Tips for eating healthy on a budget

Last week, you decided that you were going to live a little bit more luxuriously than most weeks and you ended up spending a large portion of your paycheck.

You open up your cabinet doors and find a whole lot of empty space requiring the need for an abundant amount of the only thing that you need to survive: food. It has been a solid two weeks since you even set foot in your local grocery store or supermarket, but at the same time you only happen to have around $100 to spend on groceries until your next biweekly paycheck. Your brain suddenly switches from spending mode to savvy mode in a matter of seconds. 

These are just a few initial thoughts to have in order to make that dollar go a little further, without feeling like a completely broke college student. Students in the surrounding area of Sonoma State University, consider the local Grocery Outlet and Foodmaxx when shopping for your everyday groceries. 

Grab your handy-dandy 4G tablet or any other smart device you have and jot down the top 10 must have items that you plan to see in your shopping cart at the end of check out.  Keep in mind, you may already have a general idea of the price-per-product while making your list.  Then write down all of your other groceries in order of importance to you. You’ll be surprised how many items have a huge lack of importance to a well budgeted, nutritious diet. Just in case you’re curious this list of grocery essentials should last you about two weeks long.

Coffee, an essential one might need to wake up every morning, generally ends up being the most expensive item and is often seen as an absolute necessity among college students. If you’re willing to spend just under $13.99 for the largest bag of coffee beans, you are reducing your cost basis per serving making your purchase an absolute investment. 

The two percent milk is about $3.98, giving you a well-balanced need of calcium and additive for that coffee. Eggs at $1.99 per dozen, can be used in interchangeable ways especially in their many ways of preparation. Plus, if you aren’t aware, eggs can also provide for a great source of well-needed protein throughout your day.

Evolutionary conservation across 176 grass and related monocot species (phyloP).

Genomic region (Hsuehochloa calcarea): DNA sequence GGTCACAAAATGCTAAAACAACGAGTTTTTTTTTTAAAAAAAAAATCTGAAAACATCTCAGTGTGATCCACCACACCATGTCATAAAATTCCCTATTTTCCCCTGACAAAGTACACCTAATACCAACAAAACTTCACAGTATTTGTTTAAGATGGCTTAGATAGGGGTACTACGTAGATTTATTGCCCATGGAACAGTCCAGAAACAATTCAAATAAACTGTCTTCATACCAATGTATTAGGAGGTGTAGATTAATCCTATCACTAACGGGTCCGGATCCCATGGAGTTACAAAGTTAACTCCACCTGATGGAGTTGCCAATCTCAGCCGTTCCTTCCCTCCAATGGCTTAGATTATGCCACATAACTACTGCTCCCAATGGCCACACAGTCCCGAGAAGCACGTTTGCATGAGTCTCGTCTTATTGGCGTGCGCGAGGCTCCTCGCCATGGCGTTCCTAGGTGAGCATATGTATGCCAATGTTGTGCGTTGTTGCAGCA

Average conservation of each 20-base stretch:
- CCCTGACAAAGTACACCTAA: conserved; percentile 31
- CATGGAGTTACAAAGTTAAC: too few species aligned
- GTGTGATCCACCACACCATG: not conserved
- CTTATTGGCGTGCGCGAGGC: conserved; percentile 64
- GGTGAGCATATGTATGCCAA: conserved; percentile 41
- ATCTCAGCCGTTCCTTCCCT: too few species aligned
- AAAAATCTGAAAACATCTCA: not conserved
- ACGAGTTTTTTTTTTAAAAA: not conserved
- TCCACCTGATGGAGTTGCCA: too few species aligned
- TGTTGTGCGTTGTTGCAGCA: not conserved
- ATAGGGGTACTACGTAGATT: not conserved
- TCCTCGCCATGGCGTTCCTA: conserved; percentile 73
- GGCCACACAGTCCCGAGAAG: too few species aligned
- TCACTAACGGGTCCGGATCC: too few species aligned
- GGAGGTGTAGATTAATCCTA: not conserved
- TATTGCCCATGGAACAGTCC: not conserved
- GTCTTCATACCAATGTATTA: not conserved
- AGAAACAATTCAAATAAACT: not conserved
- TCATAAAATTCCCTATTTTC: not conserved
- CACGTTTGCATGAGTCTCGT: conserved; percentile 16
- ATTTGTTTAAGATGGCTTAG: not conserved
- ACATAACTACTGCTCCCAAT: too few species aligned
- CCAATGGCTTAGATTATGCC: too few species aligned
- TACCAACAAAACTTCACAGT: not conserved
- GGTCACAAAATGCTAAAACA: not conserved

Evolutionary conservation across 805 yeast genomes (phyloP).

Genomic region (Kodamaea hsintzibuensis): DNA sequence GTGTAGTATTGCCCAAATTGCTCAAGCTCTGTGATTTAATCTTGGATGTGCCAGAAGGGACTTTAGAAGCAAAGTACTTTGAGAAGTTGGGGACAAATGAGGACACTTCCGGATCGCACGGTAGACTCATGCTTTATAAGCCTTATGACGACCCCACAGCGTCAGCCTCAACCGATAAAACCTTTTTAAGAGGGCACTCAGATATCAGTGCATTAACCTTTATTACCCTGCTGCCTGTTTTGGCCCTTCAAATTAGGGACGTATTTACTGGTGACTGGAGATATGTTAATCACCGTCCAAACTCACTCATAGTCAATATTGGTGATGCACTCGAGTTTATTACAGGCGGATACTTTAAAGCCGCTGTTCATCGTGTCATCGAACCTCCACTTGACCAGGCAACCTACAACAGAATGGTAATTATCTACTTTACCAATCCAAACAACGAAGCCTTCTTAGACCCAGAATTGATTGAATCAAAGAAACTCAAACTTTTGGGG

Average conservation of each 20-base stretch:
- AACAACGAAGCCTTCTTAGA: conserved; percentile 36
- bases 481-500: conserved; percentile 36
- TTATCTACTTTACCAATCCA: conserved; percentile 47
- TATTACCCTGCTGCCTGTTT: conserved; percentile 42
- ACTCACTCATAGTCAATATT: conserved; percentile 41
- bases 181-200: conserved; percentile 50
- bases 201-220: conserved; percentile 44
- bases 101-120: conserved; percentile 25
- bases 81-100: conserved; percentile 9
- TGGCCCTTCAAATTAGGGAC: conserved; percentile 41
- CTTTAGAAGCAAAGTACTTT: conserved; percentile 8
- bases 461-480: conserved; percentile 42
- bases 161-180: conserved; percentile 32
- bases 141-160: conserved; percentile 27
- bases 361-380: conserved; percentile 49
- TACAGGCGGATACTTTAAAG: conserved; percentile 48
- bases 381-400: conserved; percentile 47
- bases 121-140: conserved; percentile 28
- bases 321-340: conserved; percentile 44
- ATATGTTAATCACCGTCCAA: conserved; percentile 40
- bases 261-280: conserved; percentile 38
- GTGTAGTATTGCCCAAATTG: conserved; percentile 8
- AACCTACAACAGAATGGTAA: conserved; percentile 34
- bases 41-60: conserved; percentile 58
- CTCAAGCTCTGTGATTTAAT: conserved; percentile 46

Adding a generous amount of seasonal organic fruits and vegetables commonly comes out to be within a $40 limit. This usually creates a larger variety of ways to consume your food while encouraging a well-rounded college diet. 

For the best quality, most nutritional valued bread, I wouldn’t spend any more than $4.99. This is a perfect time to search for those 100% whole wheat products and keeping an eye on the ingredients label. If you can’t pronounce an ingredient chances are it’s not worth consuming nutritiously.  

The second most used carbohydrate amongst students is the noodle. Think larger quantities in your preferred variety of dry pasta. At just $1.49 a box, you can get the best source of fiber with the non-bleached flour brands. Most of the time pasta can be found on sale for buy two get one or on sale for something similar. Let’s say you buy six boxes (knowing that pasta lasts the longest of your products) it should only cost you about $5 

Now whether you’re living a healthy vegan, vegetarian or a general meatatarian lifestyle, you probably want some hardy meat or meatless substitutes to give you the most compatible meals. I personally lean closer to a high nutritional vegetarian diet with the occasional adding of non-hormone pumped, lean chicken.

You have about $10 to $15 left in your budget (not including tax), to use towards those meat or soy products. You can also attribute to your shopping cart whatever items you feel are missing. 

You’ll eventually make it home with a generous amount of product with the addition of some cheese, butter, and protein bars, bringing you to a tax included, budgeted amount of approximately $100.  

As a college student myself, I would encourage you to start enjoying yourselves by not over indulging or under nourishing your body. After growing familiar with the ultimate ways to provide for food on a budget and spending on a habit, I exercise this very implementation all the time. 

I had to learn the difference between what I  wanted and what I really needed, in order to live a comfortable and affordable college lifestyle. 

I’m sure a list would benefit you, try it sometime and you might just might be able to undo your unnecessary spending habits.